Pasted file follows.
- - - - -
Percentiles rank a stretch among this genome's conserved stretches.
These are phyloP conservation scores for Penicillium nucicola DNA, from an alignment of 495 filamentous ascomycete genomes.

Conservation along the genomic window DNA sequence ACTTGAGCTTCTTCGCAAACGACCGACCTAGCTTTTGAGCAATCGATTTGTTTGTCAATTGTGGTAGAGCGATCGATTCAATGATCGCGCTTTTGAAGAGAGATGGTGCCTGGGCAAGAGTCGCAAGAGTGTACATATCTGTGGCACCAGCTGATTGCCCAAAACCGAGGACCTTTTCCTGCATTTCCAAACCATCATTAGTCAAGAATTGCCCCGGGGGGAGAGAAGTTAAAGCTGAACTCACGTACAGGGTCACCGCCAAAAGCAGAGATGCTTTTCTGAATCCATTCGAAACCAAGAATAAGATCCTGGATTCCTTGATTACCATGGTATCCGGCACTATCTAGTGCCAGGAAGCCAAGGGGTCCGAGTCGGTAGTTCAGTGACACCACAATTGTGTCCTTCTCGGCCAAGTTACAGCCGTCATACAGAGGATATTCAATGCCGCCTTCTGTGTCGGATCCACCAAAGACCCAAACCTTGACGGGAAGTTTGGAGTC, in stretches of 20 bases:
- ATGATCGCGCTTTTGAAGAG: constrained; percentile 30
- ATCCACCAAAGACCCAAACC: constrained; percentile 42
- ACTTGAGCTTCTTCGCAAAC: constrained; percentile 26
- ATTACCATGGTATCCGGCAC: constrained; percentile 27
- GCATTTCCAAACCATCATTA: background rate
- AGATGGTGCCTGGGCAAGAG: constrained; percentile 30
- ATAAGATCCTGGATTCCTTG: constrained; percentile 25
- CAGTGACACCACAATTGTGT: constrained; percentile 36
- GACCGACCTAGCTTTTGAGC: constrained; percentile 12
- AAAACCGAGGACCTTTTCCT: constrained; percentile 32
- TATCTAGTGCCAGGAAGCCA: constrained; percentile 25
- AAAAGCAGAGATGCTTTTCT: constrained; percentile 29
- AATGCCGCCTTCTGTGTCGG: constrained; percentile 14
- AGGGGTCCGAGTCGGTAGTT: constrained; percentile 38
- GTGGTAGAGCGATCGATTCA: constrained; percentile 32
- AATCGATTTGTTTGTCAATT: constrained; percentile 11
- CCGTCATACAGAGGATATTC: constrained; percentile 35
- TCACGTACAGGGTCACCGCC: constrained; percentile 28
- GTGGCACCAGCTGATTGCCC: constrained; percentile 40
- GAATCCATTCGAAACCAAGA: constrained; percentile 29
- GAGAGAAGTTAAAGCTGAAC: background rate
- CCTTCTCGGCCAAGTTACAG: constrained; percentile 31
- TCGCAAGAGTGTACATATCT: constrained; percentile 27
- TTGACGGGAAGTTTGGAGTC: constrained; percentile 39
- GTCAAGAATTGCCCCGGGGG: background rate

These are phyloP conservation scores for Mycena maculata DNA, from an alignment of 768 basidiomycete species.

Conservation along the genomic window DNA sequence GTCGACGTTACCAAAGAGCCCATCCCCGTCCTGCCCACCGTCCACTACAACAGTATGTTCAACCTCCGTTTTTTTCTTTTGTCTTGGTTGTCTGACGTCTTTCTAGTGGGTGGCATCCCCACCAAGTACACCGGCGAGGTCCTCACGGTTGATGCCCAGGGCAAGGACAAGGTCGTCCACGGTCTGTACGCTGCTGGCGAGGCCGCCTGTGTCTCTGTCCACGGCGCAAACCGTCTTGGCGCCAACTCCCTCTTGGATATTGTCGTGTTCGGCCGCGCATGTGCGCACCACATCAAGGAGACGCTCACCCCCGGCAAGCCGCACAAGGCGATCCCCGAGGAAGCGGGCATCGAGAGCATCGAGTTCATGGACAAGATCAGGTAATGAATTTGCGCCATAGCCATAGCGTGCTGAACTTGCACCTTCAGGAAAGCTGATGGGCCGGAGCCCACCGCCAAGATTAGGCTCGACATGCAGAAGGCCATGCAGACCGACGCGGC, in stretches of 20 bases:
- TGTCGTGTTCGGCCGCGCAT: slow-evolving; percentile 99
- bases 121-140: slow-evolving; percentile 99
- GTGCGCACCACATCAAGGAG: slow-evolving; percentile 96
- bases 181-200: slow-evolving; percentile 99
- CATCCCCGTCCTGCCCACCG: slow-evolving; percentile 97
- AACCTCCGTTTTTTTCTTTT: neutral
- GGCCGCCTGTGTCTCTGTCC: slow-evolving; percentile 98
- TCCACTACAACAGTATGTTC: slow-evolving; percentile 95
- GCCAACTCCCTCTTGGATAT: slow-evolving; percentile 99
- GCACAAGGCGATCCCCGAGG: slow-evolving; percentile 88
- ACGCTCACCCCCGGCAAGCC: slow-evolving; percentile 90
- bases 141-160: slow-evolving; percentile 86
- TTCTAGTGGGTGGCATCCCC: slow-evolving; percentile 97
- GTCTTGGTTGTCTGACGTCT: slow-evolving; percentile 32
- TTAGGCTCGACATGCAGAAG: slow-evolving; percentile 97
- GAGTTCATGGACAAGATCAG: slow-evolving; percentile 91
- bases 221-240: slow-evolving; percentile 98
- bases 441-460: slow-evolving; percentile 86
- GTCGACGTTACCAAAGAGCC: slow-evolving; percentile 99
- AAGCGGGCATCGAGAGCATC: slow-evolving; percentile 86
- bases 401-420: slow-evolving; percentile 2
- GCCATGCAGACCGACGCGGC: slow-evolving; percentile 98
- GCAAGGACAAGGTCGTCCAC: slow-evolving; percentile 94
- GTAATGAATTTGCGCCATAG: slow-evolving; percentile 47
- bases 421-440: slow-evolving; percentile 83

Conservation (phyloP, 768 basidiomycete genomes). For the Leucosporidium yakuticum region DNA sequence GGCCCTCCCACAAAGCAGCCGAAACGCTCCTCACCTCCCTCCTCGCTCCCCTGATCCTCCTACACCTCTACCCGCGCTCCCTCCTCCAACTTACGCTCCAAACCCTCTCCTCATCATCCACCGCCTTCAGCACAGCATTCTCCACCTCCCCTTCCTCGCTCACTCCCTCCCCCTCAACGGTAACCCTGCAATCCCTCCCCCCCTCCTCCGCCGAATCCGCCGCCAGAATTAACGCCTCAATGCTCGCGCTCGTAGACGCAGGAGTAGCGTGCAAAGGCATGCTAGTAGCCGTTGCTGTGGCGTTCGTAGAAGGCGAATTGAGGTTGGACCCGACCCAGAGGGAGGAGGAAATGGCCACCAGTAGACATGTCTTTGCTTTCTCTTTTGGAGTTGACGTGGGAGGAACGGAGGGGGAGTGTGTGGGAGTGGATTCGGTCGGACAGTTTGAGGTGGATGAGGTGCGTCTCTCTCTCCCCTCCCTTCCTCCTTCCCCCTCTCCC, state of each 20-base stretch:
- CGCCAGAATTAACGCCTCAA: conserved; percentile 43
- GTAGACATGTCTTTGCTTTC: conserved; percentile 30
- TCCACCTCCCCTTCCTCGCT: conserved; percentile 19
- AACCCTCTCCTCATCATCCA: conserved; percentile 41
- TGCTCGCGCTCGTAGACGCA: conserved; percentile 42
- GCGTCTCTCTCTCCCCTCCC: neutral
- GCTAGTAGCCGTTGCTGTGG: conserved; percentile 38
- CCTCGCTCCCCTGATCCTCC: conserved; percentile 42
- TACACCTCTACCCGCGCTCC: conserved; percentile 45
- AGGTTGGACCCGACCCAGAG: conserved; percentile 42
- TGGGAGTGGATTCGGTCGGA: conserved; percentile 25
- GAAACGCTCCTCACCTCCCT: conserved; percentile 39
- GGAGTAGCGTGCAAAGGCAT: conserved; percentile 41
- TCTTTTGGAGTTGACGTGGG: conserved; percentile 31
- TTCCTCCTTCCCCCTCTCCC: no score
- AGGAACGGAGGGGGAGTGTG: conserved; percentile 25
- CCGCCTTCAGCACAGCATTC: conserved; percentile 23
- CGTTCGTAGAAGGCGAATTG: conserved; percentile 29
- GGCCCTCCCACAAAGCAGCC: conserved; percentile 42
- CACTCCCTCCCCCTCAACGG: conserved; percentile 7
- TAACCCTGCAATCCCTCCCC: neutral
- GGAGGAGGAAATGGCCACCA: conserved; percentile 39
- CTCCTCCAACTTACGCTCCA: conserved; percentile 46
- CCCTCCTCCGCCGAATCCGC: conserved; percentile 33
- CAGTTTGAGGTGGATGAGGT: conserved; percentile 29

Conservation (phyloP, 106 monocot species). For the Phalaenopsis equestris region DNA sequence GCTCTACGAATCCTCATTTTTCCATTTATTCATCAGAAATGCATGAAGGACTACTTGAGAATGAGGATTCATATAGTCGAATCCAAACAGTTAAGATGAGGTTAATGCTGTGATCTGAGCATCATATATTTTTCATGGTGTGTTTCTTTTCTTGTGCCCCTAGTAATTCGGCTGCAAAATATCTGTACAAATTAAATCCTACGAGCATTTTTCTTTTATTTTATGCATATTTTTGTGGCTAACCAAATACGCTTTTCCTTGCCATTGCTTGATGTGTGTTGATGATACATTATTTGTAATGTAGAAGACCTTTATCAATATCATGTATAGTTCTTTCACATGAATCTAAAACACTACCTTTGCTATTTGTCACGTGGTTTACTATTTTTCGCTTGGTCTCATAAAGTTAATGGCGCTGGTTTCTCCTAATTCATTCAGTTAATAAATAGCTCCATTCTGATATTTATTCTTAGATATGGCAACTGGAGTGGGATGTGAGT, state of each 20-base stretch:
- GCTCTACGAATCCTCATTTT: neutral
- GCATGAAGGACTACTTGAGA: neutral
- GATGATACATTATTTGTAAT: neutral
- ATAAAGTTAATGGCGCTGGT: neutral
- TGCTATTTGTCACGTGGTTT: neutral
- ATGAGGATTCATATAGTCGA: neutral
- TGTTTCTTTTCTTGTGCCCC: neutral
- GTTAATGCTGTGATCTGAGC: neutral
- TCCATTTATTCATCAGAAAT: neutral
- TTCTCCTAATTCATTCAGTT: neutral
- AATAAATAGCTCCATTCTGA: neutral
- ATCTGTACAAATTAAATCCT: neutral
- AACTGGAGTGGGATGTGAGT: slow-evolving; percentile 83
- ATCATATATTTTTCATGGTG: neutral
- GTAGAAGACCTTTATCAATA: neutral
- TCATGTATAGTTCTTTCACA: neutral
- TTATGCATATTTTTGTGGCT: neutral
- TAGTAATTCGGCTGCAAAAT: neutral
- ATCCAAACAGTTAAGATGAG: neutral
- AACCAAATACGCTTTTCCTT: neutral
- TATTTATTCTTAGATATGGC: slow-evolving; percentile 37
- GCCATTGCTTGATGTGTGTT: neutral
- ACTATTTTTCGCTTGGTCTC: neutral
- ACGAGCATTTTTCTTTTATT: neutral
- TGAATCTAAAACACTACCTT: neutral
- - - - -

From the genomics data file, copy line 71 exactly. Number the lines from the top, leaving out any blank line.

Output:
- TTCCTCCTTCCCCCTCTCCC: no score